I’ve been interested in audio visualisations for some time, I first encountered them when I started using Sonique as my default audio player many years ago. I then started using the superb Milkdrop and G-Force plug-ins for Winamp, which are both in a league of their own for audio visualisation. So I jumped at the chance to create my own when I saw the Audio Data API on the Mozilla wiki.
The Audio Data API is a draft extension specification that allows developers to read and write raw audio data. As it’s only a draft specification I’ve had to use a custom build of Firefox 3.7 with the extension hacked into it (which you can download from here). The visualisations rely on a custom browser event displayed here:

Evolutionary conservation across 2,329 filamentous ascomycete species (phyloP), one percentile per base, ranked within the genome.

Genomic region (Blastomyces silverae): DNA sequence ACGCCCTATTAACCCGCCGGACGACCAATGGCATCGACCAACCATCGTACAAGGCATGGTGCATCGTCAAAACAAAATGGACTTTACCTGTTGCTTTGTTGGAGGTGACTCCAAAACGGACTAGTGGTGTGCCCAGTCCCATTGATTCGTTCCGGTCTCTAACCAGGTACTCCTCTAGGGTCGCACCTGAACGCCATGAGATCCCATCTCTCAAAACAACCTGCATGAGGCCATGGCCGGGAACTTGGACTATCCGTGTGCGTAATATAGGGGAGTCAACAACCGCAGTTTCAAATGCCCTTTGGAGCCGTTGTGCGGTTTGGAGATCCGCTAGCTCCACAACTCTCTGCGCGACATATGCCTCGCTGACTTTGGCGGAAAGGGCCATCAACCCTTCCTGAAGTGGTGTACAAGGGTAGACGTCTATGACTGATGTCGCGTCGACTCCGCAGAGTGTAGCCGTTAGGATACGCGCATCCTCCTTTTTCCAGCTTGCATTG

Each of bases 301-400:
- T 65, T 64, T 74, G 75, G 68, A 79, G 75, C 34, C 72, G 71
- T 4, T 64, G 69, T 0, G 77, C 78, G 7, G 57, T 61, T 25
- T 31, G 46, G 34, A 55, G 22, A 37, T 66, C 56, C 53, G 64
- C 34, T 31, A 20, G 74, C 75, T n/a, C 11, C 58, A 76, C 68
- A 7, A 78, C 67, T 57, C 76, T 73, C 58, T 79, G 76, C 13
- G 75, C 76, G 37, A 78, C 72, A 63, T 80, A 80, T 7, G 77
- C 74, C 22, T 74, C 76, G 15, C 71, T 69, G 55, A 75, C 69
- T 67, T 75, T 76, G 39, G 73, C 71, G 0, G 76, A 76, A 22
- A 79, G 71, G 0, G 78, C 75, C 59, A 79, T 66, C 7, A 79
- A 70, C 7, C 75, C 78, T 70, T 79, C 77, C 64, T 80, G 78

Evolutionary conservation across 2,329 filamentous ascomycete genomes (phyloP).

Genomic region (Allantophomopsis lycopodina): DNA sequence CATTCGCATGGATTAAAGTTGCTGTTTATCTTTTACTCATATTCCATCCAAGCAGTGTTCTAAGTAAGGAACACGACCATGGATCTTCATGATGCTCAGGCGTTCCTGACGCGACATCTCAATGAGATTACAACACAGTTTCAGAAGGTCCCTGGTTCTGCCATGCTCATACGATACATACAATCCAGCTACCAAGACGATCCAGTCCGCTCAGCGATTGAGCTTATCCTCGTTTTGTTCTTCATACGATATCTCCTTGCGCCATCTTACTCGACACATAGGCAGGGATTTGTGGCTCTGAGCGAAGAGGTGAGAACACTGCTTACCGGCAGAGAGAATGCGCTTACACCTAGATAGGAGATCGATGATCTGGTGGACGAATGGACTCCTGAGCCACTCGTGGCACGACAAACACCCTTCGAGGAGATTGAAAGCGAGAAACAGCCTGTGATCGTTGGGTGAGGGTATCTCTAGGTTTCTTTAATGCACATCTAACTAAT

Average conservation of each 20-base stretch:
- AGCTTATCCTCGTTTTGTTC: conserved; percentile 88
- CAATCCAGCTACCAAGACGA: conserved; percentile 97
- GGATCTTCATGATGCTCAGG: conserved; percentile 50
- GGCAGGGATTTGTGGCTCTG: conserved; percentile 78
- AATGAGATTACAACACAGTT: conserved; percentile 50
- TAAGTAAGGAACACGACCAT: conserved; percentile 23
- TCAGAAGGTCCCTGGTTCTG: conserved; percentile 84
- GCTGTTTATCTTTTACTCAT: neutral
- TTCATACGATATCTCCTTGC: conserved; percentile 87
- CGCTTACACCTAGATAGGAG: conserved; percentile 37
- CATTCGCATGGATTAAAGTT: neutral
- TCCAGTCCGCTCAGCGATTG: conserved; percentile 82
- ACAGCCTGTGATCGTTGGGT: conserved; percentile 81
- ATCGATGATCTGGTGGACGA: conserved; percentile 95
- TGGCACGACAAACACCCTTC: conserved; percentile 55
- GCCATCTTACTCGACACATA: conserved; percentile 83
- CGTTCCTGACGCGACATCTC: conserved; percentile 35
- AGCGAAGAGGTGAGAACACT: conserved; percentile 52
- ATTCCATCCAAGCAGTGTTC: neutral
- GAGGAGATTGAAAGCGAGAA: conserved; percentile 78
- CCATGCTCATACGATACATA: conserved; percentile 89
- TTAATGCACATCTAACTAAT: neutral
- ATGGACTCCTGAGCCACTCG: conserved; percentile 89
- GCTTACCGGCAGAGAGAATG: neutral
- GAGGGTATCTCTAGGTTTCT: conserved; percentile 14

<audio src="audio/Abigail.ogg" id="player" controls="true" onaudiowritten="visualisation.audioWritten(event);"></audio>
The onaudiowritten event fires when audio is played, the raw data is passed to a pre-calculated FFT (Fast Fourier Transform) from which you can start generating your visualisations; it is then written to the audio layer for users to hear.
You can view a demo of my visualisations, or for those of you who don’t have the custom version of Firefox installed I’ve created a short video of them in action. Each visualisation lasts approximately 10 seconds before changing. The music is courtesy of a friends band called ‘Good Dangers‘.
I hope the Audio Data API is approved and other browsers implement it, as it’s an exciting use of browser technology and definitely an area I’ll be keeping an eye on.